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Cooperative Learning In New Hyde Park

The Child Development Program (CDP1 and CDP 2) recently worked in conjunction with child psychology students at New Hyde Park Memorial High School on a project called “The Hula Hoop Rug Project.” The goal of this project was accomplished by collaboration and creating a social learning environment for all the students. 

 

This project consisted of many components. Socially, all the students from both programs were able to become better acquainted. The students worked on following directions, sequencing and following verbal directions from their peers and teachers.

 

Moreover, the students were able to work on their fine motor skills by using scissors to cut and weave the cut up material into a rug. The rugs were created with old T-shirts that all the students donated.

 

The old T-shirts were cut up into circles and then tie dyed. The students allowed the tie dye to dry overnight on the material. The following day they washed the cut-up material and dried them.

 

Once dried, the students used the hula hoop to shape the rug into a round shape and weaved the material in, out and around the hula hoops to complete the rug.

 

— From New Hyde Park Memorial High School 


News

Drivers—get ready to slow down. Nassau County is currently in the process of installing school zone speed cameras in an effort to enhance safety by encouraging drivers to travel with caution, as well as support law enforcement efforts to crack down on violators and prevent accidents caused by speeding.

Nassau County officials say Sewanhaka High School will receive a camera on Covert Avenue, which spans the eastern stretch of the property. Tulip Avenue runs in front of the high school and was also considered. Cameras could begin operation in September.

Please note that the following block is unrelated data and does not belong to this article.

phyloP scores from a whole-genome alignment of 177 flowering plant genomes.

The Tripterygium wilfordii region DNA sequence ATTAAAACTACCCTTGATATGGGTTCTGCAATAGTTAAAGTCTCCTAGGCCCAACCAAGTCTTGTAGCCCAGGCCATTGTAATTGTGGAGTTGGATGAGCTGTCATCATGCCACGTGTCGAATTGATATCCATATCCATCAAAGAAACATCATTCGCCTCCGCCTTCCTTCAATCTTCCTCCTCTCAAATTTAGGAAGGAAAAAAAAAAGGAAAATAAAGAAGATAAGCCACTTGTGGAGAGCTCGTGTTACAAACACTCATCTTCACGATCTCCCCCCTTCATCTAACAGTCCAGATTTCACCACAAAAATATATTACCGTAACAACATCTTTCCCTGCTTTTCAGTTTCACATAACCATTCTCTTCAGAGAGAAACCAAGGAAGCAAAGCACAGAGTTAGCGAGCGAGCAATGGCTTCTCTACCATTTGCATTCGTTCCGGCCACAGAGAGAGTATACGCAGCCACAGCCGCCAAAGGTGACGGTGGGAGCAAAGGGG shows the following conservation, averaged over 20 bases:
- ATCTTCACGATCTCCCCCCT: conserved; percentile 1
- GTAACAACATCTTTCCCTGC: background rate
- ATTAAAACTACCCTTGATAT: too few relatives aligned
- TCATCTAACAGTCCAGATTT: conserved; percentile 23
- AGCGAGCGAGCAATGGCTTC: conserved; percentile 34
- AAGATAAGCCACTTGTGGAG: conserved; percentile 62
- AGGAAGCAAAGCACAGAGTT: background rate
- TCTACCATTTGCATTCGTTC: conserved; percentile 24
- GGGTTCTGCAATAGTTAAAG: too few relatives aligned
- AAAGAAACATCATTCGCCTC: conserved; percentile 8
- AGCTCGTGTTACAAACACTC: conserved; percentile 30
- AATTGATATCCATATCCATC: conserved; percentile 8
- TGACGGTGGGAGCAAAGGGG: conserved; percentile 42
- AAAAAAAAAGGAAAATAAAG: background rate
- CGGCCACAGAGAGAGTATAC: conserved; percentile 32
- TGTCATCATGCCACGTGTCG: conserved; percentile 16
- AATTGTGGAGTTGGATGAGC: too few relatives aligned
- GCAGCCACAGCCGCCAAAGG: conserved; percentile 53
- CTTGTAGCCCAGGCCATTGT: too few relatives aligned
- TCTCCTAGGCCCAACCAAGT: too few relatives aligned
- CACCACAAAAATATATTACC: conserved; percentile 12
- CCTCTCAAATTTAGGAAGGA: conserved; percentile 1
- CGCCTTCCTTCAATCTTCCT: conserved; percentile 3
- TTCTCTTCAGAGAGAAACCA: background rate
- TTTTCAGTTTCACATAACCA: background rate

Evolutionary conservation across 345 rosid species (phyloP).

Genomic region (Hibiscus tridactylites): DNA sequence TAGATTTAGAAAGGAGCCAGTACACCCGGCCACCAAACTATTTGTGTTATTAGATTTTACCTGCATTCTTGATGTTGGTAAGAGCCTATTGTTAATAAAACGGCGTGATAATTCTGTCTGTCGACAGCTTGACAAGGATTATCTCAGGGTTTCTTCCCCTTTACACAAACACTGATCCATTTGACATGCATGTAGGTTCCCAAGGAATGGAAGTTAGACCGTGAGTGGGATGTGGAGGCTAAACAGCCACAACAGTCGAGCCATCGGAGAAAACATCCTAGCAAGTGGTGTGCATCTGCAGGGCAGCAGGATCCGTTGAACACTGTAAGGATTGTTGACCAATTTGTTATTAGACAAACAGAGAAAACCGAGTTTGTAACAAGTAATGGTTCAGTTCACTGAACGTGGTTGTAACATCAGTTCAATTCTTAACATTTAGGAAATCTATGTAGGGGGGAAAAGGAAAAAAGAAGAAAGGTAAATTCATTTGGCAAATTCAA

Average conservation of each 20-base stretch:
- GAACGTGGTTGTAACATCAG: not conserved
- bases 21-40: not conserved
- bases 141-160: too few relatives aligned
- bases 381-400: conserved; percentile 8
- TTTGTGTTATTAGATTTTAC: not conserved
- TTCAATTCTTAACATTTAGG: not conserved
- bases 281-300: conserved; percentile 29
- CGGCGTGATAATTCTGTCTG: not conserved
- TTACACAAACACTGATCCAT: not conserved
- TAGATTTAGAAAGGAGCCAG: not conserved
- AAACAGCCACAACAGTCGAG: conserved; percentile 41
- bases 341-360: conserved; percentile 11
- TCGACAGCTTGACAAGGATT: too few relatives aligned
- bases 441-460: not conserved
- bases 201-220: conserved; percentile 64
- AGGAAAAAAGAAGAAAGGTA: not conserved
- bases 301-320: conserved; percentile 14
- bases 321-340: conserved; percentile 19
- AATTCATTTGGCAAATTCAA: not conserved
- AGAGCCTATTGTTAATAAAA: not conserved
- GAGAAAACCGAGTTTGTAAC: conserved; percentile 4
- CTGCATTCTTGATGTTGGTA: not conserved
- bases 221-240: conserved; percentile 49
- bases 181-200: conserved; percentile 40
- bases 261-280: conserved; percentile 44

The Village of New Hyde Park finished its Operation Main Street project just in time, because the town’s eligibility for federal funds is shrinking, officials announced last week.

“The qualifications revolve around money,” trustee Donald Barbieri said. “Like how much income is being earned by people in the area. I guess as seniors move on, you can’t buy an [expensive home] and it changed the demographic, shrinking our eligible area.”


Sports

New York Mets pitcher Zack Wheeler and catcher Travis d’Arnaud brightened the day for some patients at Cohen Children’s Medical Center last week in New Hyde Park, posing for pictures and handing out gifts and autographs. The players hung out with the kids in the afternoon, playing video games and answering questions.

They also found the time to make the rounds, stopping by bedsides to spread some cheer. Mr. Met also joined the tour and was a big hit with the children, who peppered him with questions about everything from his four-fingered hand to the whereabouts of the missing Mrs. Met.

The Sewanhaka Indians football team has a season of change in store.

The Indians have moved up from Conference III to Conference II, due to an increase in enrollment, and are set to face teams that they have never seen before, according to head coach George Kasimatis.

“It is hard to gauge where we will be in this conference,” he said. “There is a lot of uncertainty as where we fit in.”


Calendar

Library Board Meeting

Thursday, Aug. 28

Welcome Reception

Wednesday, Sept. 3

Herricks School Meeting

Thursday, Sept. 4



Columns

1959: The Year The Music Stopped Playing
Written by Michael A. Miller, mmillercolumn@gmail.com

The Eccentric Heiress Of ‘Empty Mansions’
Written by Mike Barry, MFBarry@optonline.net

Yellow Margarine And A Pitch For The Ages
Written by Michael A. Miller, mmillercolumn@gmail.com